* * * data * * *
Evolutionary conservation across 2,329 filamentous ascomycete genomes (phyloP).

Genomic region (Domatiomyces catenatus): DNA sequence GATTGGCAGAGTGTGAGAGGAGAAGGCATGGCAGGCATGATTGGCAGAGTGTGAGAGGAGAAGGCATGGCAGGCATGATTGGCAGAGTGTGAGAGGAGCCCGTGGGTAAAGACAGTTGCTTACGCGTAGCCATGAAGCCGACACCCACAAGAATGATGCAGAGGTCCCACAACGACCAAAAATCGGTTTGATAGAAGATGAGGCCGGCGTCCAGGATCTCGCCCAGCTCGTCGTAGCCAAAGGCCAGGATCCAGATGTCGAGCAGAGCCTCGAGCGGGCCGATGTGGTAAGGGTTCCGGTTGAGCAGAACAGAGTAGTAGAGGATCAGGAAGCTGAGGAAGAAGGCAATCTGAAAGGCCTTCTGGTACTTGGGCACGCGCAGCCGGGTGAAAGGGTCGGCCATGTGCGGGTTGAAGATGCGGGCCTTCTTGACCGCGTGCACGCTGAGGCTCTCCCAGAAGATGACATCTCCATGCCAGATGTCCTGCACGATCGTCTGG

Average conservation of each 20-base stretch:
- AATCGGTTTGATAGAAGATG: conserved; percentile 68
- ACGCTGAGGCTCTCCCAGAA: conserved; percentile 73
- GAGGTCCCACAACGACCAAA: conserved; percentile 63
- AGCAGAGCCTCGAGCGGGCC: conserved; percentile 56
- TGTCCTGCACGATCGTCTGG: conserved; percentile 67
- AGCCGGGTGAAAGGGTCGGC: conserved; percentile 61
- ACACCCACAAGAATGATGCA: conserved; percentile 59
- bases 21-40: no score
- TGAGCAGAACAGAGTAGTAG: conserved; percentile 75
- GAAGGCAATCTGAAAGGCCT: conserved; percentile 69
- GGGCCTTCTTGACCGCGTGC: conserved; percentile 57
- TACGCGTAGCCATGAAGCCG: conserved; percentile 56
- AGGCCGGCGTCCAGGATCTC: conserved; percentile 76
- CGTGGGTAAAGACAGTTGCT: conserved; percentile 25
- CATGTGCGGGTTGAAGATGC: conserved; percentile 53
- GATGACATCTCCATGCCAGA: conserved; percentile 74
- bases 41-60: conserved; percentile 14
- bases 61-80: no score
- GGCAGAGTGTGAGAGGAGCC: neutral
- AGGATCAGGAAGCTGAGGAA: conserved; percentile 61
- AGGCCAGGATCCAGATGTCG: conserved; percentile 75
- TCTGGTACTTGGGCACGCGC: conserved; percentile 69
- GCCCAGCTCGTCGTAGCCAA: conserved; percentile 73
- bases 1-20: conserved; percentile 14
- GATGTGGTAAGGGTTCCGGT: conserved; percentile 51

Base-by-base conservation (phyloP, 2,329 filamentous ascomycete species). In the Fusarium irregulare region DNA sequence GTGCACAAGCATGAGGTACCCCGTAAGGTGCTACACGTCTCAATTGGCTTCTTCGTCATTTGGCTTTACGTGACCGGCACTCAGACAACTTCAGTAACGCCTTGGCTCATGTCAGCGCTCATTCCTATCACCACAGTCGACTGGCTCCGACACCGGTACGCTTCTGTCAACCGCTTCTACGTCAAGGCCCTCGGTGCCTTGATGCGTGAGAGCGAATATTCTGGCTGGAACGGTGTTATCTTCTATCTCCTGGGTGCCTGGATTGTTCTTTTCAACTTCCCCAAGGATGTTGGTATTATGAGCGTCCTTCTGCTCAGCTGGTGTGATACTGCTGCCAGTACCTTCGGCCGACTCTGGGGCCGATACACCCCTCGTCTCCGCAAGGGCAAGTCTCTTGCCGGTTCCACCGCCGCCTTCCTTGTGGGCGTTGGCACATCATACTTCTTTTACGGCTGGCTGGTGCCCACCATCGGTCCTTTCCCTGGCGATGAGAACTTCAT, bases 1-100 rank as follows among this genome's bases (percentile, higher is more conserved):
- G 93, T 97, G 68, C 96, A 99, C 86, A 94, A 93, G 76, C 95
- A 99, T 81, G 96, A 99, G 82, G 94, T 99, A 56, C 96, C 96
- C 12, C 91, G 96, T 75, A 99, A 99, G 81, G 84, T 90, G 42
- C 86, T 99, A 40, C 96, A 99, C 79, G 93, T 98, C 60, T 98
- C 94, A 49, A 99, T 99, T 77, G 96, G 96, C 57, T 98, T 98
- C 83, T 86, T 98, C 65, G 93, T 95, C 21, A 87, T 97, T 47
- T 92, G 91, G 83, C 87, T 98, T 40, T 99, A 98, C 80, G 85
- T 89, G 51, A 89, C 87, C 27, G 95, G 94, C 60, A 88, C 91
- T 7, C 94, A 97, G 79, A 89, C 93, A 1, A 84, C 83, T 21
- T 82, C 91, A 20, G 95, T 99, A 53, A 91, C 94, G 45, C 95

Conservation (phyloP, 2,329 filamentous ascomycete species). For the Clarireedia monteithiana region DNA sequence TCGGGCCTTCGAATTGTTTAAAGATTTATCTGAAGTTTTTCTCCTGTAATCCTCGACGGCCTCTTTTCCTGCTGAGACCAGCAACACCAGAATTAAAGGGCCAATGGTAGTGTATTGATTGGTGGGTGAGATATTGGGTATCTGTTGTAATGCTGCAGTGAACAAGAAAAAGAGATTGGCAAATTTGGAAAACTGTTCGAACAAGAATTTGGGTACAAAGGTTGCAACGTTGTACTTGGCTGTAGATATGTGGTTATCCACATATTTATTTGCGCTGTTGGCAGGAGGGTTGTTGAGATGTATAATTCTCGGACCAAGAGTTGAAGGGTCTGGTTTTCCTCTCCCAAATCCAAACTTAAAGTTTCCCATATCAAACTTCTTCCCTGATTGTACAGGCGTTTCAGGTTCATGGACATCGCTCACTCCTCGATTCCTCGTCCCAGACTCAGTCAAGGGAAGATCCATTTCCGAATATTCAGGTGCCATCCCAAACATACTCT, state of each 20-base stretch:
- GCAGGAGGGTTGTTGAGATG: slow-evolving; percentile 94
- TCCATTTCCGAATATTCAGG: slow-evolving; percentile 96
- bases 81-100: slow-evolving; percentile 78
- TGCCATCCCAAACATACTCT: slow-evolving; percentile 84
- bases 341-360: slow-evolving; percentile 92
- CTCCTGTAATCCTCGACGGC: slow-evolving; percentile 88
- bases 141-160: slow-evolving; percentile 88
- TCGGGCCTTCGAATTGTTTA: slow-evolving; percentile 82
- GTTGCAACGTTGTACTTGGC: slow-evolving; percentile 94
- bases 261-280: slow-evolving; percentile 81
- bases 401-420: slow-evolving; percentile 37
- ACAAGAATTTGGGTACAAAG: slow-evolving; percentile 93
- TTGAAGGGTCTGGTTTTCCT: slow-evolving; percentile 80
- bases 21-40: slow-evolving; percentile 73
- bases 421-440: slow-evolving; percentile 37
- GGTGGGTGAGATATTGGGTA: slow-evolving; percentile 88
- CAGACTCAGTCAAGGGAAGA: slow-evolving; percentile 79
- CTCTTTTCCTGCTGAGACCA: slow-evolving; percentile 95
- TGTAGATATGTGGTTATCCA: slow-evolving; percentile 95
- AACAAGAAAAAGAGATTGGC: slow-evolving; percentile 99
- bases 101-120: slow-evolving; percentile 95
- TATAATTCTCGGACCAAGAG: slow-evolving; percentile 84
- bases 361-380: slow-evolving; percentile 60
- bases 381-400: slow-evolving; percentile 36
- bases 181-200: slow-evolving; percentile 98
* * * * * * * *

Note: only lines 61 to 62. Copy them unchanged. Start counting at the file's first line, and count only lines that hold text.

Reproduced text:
- bases 101-120: slow-evolving; percentile 95
- TATAATTCTCGGACCAAGAG: slow-evolving; percentile 84